Small hobby motors can be used in many different DIY projects. Because many operate on low-voltage electricity, they can be used for building science fair projects or solar energy demonstrations. Solar power modules can supply enough energy to operate DC hobby motors rated up to 3 volts.
Electric motors are often used as part of learning activities for young people. Building simple devices with electrical circuits and motors can aid in learning basic concepts of electricity and electronics.
Not all robots are complicated and expensive machines that only a scientific genius can build. BEAM robots are simple devices that mimic the behavior of neurons and other natural systems. BEAM is an acronym for biology, electronics, aesthetics and mechanics.
The whole idea is to keep the robot as simple as possible and to use recycled materials and solar energy to build and power the unit. According to STREETtech.com, the small motor used in pagers can be used to make a robot skitter across the floor.
Kids love to make things that go. You can combine the fun of building toys with some basic science by building toys with solar cells or batteries and small electric motors to power them.
Challenge the kids to build a model air-boat with recycled materials and solar cells. Plastic pop bottles, tape, tongue depressors and the motor from a handheld fan are all parts you will need to do this one. The solar cell will power the fan to move their boat across the water.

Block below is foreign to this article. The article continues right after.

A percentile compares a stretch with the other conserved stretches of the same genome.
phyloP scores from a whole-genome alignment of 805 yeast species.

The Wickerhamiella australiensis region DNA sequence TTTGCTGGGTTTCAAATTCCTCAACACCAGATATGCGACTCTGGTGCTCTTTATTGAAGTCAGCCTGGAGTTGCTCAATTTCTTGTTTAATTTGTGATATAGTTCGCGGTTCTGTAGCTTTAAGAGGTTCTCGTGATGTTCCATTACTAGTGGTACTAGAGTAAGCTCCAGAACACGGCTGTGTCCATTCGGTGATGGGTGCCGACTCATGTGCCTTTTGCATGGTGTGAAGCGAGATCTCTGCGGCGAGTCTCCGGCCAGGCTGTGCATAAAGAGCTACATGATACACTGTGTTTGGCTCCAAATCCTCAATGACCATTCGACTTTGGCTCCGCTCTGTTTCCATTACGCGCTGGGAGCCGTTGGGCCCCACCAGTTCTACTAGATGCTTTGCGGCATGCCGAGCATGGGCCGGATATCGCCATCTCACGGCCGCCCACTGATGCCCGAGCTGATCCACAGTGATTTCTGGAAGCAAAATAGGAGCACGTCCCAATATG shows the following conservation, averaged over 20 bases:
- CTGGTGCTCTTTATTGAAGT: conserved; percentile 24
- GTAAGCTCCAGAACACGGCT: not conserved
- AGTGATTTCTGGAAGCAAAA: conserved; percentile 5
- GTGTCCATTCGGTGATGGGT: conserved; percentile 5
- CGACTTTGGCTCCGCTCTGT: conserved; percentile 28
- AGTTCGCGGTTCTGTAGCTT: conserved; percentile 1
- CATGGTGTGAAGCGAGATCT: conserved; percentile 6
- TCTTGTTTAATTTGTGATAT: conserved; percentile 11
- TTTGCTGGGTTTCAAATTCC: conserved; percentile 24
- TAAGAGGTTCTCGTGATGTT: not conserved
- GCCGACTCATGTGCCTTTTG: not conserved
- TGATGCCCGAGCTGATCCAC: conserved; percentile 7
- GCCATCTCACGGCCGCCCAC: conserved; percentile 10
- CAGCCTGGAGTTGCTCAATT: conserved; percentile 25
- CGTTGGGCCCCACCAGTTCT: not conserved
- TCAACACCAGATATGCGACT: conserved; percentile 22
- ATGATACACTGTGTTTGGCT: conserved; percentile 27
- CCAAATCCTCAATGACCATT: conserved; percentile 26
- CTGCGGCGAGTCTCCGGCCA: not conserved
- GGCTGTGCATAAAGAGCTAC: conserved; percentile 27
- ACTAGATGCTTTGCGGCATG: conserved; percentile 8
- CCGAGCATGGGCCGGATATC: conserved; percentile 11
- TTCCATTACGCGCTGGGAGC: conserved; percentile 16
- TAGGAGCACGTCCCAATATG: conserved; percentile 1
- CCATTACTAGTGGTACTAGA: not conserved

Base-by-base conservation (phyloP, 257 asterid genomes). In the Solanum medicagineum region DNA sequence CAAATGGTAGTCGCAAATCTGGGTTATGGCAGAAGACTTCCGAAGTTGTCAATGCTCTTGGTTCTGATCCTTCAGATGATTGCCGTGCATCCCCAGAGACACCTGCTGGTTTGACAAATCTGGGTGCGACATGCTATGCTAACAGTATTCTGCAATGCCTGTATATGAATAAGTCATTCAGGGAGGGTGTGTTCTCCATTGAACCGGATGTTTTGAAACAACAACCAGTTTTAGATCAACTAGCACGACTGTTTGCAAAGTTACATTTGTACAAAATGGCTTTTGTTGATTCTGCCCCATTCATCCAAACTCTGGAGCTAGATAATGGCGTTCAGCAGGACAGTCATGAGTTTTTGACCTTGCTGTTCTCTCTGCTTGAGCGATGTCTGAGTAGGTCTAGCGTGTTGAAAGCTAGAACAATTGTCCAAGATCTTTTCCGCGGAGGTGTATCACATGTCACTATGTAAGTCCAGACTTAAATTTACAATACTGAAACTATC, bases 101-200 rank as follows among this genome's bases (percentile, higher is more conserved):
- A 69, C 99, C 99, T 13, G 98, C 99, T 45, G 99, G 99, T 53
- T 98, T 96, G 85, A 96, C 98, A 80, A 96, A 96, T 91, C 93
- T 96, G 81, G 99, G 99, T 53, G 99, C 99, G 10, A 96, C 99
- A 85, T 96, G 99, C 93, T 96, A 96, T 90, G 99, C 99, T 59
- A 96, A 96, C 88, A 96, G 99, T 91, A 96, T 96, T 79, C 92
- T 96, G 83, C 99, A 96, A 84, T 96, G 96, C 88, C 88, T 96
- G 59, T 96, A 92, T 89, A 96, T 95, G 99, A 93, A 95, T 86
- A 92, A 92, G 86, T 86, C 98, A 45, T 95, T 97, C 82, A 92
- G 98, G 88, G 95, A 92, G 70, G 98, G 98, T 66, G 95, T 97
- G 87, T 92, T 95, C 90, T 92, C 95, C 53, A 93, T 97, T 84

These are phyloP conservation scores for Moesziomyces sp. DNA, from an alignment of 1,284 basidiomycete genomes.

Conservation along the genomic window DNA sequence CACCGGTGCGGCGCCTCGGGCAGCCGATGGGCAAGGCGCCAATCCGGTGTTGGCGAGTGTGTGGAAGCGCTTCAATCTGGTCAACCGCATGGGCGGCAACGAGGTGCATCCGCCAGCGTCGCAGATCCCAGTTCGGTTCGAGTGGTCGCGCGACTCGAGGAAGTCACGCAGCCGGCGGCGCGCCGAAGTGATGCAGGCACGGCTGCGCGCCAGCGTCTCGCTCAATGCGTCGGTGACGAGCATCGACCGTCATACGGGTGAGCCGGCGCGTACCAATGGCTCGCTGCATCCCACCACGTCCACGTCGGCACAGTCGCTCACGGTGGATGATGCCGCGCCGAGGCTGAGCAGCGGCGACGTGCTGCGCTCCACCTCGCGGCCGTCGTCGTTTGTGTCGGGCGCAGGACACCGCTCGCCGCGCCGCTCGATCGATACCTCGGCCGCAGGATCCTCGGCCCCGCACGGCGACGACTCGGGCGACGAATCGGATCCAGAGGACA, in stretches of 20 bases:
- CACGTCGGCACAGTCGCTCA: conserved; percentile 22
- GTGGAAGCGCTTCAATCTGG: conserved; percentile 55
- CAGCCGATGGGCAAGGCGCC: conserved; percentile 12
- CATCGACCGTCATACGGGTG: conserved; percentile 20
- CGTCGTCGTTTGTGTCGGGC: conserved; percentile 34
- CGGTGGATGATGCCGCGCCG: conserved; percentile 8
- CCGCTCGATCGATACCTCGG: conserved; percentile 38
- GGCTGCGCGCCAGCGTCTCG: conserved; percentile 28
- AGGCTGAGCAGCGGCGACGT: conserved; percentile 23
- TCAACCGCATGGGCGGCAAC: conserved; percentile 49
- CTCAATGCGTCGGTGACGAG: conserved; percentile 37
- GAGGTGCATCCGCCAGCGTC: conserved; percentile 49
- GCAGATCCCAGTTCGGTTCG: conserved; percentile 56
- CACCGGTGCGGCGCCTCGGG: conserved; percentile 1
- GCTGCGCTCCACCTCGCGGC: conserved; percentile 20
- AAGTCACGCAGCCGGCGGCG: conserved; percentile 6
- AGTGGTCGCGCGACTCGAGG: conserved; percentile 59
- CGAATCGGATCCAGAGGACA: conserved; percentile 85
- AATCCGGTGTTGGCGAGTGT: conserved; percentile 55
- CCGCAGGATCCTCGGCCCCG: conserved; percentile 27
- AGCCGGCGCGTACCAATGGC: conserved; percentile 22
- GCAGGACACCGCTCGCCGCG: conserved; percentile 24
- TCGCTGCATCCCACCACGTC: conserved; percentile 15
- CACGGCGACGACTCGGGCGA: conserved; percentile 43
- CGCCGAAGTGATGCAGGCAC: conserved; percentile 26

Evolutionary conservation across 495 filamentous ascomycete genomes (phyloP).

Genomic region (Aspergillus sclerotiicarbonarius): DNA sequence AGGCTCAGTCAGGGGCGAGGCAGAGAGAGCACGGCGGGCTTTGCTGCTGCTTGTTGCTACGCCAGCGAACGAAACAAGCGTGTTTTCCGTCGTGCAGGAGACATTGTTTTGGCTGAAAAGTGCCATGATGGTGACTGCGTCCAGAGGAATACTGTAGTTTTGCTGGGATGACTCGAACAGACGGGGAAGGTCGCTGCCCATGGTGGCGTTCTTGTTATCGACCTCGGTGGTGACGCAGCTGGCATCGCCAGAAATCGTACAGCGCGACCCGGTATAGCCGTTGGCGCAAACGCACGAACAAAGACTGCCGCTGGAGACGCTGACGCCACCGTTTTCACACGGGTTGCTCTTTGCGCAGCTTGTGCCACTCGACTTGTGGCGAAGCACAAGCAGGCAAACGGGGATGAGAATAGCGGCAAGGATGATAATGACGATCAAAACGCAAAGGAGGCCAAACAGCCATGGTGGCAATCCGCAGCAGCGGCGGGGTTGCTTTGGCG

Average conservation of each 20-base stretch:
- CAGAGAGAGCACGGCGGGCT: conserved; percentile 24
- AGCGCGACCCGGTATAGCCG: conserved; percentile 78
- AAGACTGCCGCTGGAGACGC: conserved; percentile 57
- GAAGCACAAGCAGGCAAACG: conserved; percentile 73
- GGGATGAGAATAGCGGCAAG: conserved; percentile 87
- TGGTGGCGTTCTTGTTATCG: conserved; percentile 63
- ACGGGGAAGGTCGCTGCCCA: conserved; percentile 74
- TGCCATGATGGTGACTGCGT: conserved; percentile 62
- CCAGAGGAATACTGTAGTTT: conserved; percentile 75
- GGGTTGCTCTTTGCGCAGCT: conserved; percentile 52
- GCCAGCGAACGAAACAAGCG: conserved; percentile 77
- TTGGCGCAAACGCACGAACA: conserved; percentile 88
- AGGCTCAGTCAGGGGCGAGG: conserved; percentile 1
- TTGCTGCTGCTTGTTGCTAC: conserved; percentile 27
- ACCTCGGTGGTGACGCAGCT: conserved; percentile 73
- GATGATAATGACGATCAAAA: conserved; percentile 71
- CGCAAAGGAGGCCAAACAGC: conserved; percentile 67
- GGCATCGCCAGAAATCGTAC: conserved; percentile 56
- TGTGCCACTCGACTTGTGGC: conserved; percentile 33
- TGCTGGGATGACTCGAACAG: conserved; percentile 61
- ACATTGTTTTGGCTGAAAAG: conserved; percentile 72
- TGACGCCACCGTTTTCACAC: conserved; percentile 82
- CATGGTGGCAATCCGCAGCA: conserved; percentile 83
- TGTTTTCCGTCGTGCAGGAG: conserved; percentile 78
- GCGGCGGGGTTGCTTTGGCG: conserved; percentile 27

Another fun activity is to have a solar glider race. Use small electric hobby motors and a couple of solar cells to add power to a balsa-wood glider or build a solar-powered car.
The National Renewable Energy Laboratory recommends using lightweight items like milk cartons or cardboard tubes as body material for the solar car. The small DC motor and solar cell can be bought together, or you can use the cell and a motor from a small solar-powered fan.
Turn a small DC motor into a revolving holiday showpiece. Low-RPM hobby motors are great for making holiday mobiles and centerpiece displays, and small battery-powered turntables are ideal for creating attractive revolving holiday centerpieces.
You can buy a small display turntable in craft or hobby stores that will work on AA batteries. These micro turntables use a low-voltage DC motor that will work for a long time before the batteries are used up. Use some adhesive-backed Velcro to attach an old vinyl record to the top and you have an ideal surface for building a revolving holiday centerpiece.
You can make a rotating outdoor Christmas display with a battery-operated hobby gear motor with a wheel and some stiff wire to hang it with. Glue the motor and battery pack on one side of a CD disc with the motor shaft sticking through the center hole. Drill three equally spaced holes in the disc to suspend the mobile from your porch or a tree limb and attach the wheel onto the protruding motor shaft. Now you can hang a mobile from the wheel to slowly turn and brighten up your holiday decorations.